This morning at ECTRIMS we heard from several researchers and clinicians about the use of imaging as a tool to predict disease outcomes in MS. Over the last few days we saw results from studies repeatedly demonstrating that imaging is a strong predictor of:
- The development of MS in those who exhibit early signs
- The development of disability (or worsening of disease)
Imaging has been heralded as the strongest predictor of disease outcomes in MS, and longer studies are not able to pinpoint the long term predictive nature of imaging measures.
Dr. Olga Ciccarelli from University College London presented an overview of the different imaging tools and patterns that can predict risk of developing confirmed MS among those with clinically isolated syndrome (CIS). She referenced studies showing that, after a 20 year follow up, those individuals with CIS who had an abnormal MRI (many lesions displayed on scan) had an 82% risk of developing MS, whereas those with a normal MRI had a 21% risk of MS.
She also noted that T2 lesions, which are seen via a specific MRI method that shows tissue damage and inflammation, are a strong prognostic factor, meaning they can predict disease, which was demonstrated in a paper published in 2015 in Brain by Dr. Mar Tintoré from Vall d’Hebron University Hospital in Barcelona, Spain.
Additional studies were presented showing that people with early signs of MS who also exhibited spinal cord lesions were more likely to develop MS. Dr. Ciccarelli published similar work showing that spinal cord lesions and spinal cord atrophy (tissue damage) can predict levels of disability after 5 years in patients with CIS. She is currently working on the longest follow-up study of patients with CIS (30 years), which will reveal the strength of imaging as a predictive tool for MS disease and add to our current knowledge around risk models for MS.
We also heard from Dr. Tintoré who has done significant work on monitoring CIS patients over the long term. She has been leading a large, real-world, prospectively acquired (acquiring data over time) CIS cohort that has enabled her to identify predictors of EDSS changes, treatment responses, and other disease outcomes. She presented data from her cohort study showing that, after 15 years of follow up, those with CIS who had more than 10 lesions observed on their first (baseline) MRI had an 85% risk of MS, compared to 19% for those who had no lesions on their first MRI. She found that a lower proportion of patients developed accumulation of disability after 10 and 15 years, and early treatment appeared to have prevented the buildup if disability.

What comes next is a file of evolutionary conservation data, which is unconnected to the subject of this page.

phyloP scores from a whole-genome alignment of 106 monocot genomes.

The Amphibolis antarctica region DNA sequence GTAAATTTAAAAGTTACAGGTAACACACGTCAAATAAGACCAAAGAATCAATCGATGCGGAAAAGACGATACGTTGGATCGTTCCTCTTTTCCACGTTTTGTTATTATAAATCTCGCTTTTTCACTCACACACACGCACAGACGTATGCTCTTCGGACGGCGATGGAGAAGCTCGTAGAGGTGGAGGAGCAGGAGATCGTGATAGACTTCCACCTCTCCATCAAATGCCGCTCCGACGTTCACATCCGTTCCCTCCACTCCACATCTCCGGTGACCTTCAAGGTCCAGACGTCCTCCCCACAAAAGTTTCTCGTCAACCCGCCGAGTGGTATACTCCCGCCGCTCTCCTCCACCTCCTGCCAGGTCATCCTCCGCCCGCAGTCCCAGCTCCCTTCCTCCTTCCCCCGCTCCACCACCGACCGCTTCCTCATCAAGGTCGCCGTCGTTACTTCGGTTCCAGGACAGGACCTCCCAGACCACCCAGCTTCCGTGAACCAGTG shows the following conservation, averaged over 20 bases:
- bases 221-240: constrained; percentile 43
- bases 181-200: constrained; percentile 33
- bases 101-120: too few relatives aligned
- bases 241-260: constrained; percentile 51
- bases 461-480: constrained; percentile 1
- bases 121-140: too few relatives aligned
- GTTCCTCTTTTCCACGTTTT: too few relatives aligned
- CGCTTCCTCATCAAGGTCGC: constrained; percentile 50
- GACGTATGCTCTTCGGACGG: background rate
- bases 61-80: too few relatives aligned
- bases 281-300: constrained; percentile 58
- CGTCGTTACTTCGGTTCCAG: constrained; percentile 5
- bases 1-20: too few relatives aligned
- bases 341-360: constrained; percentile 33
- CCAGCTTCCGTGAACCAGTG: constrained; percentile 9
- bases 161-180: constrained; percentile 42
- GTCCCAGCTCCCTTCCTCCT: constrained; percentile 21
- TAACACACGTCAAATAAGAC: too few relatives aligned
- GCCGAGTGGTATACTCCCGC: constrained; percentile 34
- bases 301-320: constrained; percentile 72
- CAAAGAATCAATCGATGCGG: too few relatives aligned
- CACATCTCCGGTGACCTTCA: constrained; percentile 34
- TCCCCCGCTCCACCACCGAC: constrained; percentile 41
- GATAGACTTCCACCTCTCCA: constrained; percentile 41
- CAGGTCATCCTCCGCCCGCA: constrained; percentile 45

Dr. Wallace Brownlee, also from University College London, presented his study on the prognostic strength of imaging in terms of predicting a secondary progressive disease course in those with CIS. He initially enrolled 178 patients with CIS, of which 164 were followed up for a total of 15 years. After the 15 year follow up period ended, 57% of patients had relapsing-remitting MS (RRMS), and 15% had secondary progressive MS (SPMS). He noted that those with CIS who had spinal cord and T1 brain lesions had a higher probability of developing SPMS, meaning those imaging markers are strong predictors of transition to SPMS.
As imaging techniques become more refined, and studies better designed and include larger numbers of people to infer more definitive conclusions, clinicians are becoming better equipped to foretell the outcome of one’s MS over the short and long term. This is especially important for those with the earliest signs of MS as deciding the most appropriate treatment course for those individuals can influence how their disease unfolds in the future
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